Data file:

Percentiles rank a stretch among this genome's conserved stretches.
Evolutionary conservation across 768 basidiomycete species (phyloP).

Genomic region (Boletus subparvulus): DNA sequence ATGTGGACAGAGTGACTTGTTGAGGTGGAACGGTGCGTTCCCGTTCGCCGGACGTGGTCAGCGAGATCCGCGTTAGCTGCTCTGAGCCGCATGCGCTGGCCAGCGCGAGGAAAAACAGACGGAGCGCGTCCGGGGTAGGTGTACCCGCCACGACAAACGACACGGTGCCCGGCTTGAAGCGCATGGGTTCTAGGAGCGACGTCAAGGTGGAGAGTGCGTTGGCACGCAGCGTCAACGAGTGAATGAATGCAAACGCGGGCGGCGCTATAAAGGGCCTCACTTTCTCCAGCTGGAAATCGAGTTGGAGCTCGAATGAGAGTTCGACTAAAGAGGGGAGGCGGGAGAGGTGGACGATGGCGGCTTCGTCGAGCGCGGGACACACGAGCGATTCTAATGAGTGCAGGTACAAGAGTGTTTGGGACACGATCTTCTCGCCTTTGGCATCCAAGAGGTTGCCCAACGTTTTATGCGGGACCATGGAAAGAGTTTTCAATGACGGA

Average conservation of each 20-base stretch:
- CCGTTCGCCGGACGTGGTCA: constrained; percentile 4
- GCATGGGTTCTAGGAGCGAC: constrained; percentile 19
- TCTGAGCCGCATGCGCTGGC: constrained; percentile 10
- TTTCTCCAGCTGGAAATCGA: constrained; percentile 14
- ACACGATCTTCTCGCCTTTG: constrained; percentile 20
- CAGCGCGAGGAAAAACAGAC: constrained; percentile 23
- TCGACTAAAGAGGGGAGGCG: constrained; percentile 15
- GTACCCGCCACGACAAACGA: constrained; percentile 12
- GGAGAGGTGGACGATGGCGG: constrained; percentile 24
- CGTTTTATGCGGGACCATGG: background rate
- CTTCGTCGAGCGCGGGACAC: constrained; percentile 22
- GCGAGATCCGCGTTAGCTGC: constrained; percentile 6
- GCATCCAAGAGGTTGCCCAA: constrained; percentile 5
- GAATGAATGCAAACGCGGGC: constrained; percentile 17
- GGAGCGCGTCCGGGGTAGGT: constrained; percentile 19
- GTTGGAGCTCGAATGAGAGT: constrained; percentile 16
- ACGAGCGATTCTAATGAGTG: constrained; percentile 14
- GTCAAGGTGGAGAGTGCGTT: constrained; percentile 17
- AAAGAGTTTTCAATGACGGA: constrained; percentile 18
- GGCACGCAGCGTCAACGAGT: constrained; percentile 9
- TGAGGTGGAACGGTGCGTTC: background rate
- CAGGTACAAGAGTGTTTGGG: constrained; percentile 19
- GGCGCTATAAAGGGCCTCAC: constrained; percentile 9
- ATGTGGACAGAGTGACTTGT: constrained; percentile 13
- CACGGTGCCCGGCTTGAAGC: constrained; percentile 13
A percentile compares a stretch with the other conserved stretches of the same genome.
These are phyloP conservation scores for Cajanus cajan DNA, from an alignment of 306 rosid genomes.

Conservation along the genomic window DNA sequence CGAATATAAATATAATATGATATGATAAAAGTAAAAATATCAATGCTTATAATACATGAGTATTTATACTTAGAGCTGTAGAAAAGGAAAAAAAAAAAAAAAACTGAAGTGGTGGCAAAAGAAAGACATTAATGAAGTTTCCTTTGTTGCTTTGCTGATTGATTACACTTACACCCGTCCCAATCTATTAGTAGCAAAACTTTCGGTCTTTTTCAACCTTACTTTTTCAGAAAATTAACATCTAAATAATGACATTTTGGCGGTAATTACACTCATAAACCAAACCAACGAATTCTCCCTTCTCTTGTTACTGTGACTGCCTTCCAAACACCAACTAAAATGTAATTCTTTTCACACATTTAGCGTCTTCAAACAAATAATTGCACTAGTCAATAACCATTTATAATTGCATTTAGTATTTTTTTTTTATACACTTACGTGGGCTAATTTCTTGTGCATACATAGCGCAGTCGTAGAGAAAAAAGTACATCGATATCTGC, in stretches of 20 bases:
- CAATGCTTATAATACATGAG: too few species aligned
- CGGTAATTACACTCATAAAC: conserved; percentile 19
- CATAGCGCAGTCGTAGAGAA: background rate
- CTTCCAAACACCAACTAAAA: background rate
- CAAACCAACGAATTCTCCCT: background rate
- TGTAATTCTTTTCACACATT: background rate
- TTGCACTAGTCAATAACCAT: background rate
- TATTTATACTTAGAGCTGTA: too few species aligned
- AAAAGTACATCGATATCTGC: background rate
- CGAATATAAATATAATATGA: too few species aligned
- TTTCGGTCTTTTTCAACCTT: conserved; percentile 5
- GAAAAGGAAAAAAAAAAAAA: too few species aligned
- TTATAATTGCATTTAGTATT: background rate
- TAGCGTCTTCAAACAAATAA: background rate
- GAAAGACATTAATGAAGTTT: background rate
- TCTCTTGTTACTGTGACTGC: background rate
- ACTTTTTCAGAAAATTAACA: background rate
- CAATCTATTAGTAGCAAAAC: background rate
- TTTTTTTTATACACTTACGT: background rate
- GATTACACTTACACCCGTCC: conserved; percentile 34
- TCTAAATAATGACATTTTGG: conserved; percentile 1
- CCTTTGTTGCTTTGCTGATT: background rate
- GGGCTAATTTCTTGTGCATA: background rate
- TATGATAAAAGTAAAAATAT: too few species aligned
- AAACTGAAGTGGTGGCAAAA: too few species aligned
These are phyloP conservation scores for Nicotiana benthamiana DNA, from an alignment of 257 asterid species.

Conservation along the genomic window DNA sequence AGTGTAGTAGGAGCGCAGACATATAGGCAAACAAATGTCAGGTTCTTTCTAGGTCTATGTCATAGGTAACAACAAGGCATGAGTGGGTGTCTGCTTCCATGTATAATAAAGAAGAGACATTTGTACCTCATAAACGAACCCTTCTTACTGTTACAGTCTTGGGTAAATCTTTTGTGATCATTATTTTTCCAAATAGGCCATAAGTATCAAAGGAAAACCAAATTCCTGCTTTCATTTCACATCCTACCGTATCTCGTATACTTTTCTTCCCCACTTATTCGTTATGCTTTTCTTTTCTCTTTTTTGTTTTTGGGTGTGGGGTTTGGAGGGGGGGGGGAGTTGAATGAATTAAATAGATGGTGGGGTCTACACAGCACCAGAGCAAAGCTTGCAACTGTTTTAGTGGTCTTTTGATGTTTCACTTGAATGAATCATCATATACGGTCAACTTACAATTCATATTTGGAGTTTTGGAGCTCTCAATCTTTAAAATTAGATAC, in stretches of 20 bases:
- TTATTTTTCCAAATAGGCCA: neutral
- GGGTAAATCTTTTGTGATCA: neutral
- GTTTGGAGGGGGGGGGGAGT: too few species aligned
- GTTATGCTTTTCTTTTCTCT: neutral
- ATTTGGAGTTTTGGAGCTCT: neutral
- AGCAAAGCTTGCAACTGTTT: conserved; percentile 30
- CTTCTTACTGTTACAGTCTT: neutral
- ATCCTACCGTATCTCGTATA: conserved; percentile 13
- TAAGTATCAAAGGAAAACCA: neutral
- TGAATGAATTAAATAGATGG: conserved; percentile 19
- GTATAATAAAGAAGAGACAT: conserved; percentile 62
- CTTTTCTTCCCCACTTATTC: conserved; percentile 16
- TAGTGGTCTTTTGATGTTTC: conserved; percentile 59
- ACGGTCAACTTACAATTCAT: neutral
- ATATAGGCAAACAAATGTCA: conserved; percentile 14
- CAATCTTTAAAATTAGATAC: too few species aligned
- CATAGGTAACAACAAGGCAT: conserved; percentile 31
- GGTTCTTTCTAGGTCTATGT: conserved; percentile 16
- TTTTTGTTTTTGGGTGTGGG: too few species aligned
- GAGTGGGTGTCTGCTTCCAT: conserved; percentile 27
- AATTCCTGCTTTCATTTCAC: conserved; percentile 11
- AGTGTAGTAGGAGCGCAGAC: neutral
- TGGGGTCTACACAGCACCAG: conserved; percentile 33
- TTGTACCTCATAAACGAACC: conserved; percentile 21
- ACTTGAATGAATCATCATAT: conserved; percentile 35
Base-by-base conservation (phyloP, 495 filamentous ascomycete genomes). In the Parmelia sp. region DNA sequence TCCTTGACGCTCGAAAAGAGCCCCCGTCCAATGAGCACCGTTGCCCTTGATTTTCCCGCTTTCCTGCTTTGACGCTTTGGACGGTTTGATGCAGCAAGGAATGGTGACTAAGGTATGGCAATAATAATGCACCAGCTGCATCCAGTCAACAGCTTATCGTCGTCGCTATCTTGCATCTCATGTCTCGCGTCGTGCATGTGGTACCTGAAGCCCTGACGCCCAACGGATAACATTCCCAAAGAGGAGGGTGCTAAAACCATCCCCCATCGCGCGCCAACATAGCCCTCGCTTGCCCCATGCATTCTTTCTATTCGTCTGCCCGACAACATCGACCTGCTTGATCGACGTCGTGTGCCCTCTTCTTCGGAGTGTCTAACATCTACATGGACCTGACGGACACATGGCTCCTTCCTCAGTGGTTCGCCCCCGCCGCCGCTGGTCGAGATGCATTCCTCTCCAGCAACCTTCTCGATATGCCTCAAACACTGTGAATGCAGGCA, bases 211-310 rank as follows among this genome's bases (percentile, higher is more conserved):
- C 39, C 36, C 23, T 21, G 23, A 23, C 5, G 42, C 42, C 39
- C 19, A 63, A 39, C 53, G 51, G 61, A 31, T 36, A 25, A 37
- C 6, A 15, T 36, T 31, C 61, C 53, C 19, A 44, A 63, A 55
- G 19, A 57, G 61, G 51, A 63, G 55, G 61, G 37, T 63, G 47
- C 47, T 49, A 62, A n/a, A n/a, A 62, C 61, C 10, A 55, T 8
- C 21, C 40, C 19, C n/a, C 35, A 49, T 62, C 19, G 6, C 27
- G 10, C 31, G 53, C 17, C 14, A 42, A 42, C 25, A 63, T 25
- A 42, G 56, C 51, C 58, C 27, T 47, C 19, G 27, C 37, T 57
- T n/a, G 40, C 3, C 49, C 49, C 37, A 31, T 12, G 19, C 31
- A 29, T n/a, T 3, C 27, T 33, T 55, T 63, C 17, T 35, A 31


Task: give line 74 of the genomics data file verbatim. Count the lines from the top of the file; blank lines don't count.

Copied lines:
- ATATAGGCAAACAAATGTCA: conserved; percentile 14